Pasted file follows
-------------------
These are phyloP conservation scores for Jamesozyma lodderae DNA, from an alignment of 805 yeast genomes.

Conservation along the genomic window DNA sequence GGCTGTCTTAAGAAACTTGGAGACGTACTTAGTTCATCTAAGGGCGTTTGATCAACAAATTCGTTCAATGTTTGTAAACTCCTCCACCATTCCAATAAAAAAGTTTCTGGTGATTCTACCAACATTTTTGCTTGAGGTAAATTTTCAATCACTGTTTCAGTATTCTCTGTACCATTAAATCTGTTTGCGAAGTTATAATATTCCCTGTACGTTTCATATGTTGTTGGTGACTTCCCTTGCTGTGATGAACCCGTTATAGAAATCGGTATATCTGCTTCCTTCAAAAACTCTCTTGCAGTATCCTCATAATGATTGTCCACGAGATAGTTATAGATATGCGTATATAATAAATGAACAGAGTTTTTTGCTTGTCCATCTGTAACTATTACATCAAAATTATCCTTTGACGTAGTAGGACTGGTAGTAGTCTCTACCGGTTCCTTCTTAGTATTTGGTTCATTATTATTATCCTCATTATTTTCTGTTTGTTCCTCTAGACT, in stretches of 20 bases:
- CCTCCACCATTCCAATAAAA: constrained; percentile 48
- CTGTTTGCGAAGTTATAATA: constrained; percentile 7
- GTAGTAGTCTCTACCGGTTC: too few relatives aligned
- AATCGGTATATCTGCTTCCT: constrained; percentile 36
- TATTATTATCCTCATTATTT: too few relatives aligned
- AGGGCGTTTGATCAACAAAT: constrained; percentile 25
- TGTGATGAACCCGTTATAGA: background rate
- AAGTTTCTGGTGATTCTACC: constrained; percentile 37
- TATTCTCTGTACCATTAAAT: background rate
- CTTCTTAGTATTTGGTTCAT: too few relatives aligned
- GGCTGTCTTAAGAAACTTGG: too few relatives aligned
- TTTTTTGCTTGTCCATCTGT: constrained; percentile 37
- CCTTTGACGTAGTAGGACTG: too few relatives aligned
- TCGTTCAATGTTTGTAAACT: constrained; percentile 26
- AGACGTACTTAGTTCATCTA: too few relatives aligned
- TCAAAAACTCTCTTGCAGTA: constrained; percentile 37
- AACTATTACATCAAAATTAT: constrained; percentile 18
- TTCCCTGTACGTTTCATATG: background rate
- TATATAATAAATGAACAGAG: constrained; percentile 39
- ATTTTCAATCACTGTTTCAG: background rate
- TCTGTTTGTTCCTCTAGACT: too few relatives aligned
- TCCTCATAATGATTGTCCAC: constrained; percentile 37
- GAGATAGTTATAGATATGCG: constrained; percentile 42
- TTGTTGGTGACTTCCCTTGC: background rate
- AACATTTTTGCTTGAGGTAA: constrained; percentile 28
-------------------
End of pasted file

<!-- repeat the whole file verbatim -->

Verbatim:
These are phyloP conservation scores for Jamesozyma lodderae DNA, from an alignment of 805 yeast genomes.

Conservation along the genomic window DNA sequence GGCTGTCTTAAGAAACTTGGAGACGTACTTAGTTCATCTAAGGGCGTTTGATCAACAAATTCGTTCAATGTTTGTAAACTCCTCCACCATTCCAATAAAAAAGTTTCTGGTGATTCTACCAACATTTTTGCTTGAGGTAAATTTTCAATCACTGTTTCAGTATTCTCTGTACCATTAAATCTGTTTGCGAAGTTATAATATTCCCTGTACGTTTCATATGTTGTTGGTGACTTCCCTTGCTGTGATGAACCCGTTATAGAAATCGGTATATCTGCTTCCTTCAAAAACTCTCTTGCAGTATCCTCATAATGATTGTCCACGAGATAGTTATAGATATGCGTATATAATAAATGAACAGAGTTTTTTGCTTGTCCATCTGTAACTATTACATCAAAATTATCCTTTGACGTAGTAGGACTGGTAGTAGTCTCTACCGGTTCCTTCTTAGTATTTGGTTCATTATTATTATCCTCATTATTTTCTGTTTGTTCCTCTAGACT, in stretches of 20 bases:
- CCTCCACCATTCCAATAAAA: constrained; percentile 48
- CTGTTTGCGAAGTTATAATA: constrained; percentile 7
- GTAGTAGTCTCTACCGGTTC: too few relatives aligned
- AATCGGTATATCTGCTTCCT: constrained; percentile 36
- TATTATTATCCTCATTATTT: too few relatives aligned
- AGGGCGTTTGATCAACAAAT: constrained; percentile 25
- TGTGATGAACCCGTTATAGA: background rate
- AAGTTTCTGGTGATTCTACC: constrained; percentile 37
- TATTCTCTGTACCATTAAAT: background rate
- CTTCTTAGTATTTGGTTCAT: too few relatives aligned
- GGCTGTCTTAAGAAACTTGG: too few relatives aligned
- TTTTTTGCTTGTCCATCTGT: constrained; percentile 37
- CCTTTGACGTAGTAGGACTG: too few relatives aligned
- TCGTTCAATGTTTGTAAACT: constrained; percentile 26
- AGACGTACTTAGTTCATCTA: too few relatives aligned
- TCAAAAACTCTCTTGCAGTA: constrained; percentile 37
- AACTATTACATCAAAATTAT: constrained; percentile 18
- TTCCCTGTACGTTTCATATG: background rate
- TATATAATAAATGAACAGAG: constrained; percentile 39
- ATTTTCAATCACTGTTTCAG: background rate
- TCTGTTTGTTCCTCTAGACT: too few relatives aligned
- TCCTCATAATGATTGTCCAC: constrained; percentile 37
- GAGATAGTTATAGATATGCG: constrained; percentile 42
- TTGTTGGTGACTTCCCTTGC: background rate
- AACATTTTTGCTTGAGGTAA: constrained; percentile 28